By Deirdre Fernandes GLOBE STAFF What does it cost to send your child to college? For parents trying to understand the price tag on a degree, getting the answer can be as daunting as deciphering the cost of a car on the dealership floor, where the sticker price rarely reflects the actual bill. But a growing number […]
By Fred Thys Fifteen colleges, including seven in New England, are now offering an easy way for college applicants to figure out how much their education will cost. It’s a website, and it was the idea of a Wellesley College economist. He hopes more students will realize that the sticker price of college is not the […]
The crisis of college affordability is in the air. The agony of the 2017 college admissions cycle just came to an end; many students and families just spent a harrowing weekend figuring out how they will afford the bills. And New York State’s recently passed Excelsior Scholarship, which provides free in-state tuition at public universities […]
By Kirk Carapezza It’s a dizzying time for high school seniors making their college decisions, but the next step — calculating how much it’s all going to cost — can be even more mind-boggling. Now, a handful of selective schools are trying to make the true price of college a little more transparent with […]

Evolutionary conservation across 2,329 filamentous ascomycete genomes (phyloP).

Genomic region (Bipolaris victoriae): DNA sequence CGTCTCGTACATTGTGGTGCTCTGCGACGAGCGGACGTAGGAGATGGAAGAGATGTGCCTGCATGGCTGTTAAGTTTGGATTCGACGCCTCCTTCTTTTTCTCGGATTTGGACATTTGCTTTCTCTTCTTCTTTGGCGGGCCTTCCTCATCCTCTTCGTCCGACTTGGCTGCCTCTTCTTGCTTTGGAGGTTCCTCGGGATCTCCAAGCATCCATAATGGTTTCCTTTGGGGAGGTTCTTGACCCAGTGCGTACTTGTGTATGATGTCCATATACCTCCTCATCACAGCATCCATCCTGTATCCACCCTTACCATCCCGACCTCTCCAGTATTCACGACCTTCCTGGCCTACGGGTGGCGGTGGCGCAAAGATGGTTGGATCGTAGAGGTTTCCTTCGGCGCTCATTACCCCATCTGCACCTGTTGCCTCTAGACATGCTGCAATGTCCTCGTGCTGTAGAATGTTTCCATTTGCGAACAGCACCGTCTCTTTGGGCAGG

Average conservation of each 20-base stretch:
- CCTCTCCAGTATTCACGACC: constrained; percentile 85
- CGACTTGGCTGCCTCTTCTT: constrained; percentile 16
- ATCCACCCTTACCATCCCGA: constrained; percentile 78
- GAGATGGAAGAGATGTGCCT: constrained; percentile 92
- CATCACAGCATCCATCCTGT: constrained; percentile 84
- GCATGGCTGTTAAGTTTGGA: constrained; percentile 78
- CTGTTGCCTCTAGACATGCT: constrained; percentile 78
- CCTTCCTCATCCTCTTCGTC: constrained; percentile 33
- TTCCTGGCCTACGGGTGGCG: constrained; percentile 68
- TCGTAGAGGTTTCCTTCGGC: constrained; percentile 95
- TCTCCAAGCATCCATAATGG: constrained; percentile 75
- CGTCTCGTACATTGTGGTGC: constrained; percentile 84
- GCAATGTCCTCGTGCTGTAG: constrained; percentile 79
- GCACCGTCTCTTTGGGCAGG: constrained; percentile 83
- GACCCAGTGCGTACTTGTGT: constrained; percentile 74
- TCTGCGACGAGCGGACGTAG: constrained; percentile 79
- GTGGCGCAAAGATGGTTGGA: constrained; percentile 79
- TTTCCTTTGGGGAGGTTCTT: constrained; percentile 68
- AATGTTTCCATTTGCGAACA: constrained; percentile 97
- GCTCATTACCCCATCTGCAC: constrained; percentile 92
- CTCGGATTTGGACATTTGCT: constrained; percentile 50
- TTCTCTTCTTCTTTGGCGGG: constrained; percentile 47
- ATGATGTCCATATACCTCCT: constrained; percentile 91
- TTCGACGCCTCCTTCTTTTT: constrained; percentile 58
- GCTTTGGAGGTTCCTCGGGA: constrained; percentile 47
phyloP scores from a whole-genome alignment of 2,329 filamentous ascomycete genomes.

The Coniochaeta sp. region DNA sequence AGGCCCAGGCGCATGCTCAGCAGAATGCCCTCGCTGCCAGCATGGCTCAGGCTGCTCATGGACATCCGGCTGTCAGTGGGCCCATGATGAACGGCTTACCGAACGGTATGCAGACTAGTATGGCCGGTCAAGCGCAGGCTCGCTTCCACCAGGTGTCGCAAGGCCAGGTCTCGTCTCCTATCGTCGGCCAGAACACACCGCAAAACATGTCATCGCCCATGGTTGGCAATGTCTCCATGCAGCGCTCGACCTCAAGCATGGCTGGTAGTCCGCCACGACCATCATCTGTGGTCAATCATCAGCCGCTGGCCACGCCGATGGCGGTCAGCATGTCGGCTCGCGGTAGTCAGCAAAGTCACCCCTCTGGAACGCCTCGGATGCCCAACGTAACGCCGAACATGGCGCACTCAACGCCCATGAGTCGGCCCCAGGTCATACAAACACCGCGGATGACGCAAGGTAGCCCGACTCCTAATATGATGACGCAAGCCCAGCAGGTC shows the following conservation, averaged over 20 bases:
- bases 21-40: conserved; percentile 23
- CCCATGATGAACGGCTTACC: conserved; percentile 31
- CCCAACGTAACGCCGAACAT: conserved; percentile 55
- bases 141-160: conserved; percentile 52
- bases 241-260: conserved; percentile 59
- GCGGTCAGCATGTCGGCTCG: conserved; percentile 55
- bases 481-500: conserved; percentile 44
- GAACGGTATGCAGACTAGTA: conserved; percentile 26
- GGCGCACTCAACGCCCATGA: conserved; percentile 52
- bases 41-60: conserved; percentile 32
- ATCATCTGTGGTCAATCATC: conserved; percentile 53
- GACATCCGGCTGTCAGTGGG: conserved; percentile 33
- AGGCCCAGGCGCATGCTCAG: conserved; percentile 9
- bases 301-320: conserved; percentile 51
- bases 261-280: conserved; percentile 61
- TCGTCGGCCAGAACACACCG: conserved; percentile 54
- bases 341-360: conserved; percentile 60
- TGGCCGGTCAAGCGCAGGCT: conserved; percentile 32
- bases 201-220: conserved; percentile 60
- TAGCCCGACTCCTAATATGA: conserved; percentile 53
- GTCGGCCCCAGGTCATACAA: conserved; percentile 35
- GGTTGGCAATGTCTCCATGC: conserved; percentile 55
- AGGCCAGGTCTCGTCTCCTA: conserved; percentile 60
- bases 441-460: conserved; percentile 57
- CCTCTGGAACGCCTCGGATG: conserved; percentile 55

By Phillip B. Levine My father, a child of the Great Depression, used to say, “for free, take.” But sometimes free isn’t always a good deal. “Free college tuition” is an example of that. New York State’s recently passed Excelsior Scholarship, for instance, provides free tuition for all students whose family income is below $125,000. […]
How much would you say it costs to attend a top private college like Dartmouth or Pomona for one year? I’m guessing that the first number that pops into your mind is quite large, like $60,000.For most Americans, that’s the wrong answer — and it’s wrong by a lot. The list-price tuition at these college does indeed run so high, but just a small slice of the population pays the list price. Typically, only families earning at least $200,000 a year fail to qualify for financial aid. For families with middle-class incomes, highly selective colleges are much, much less expensive.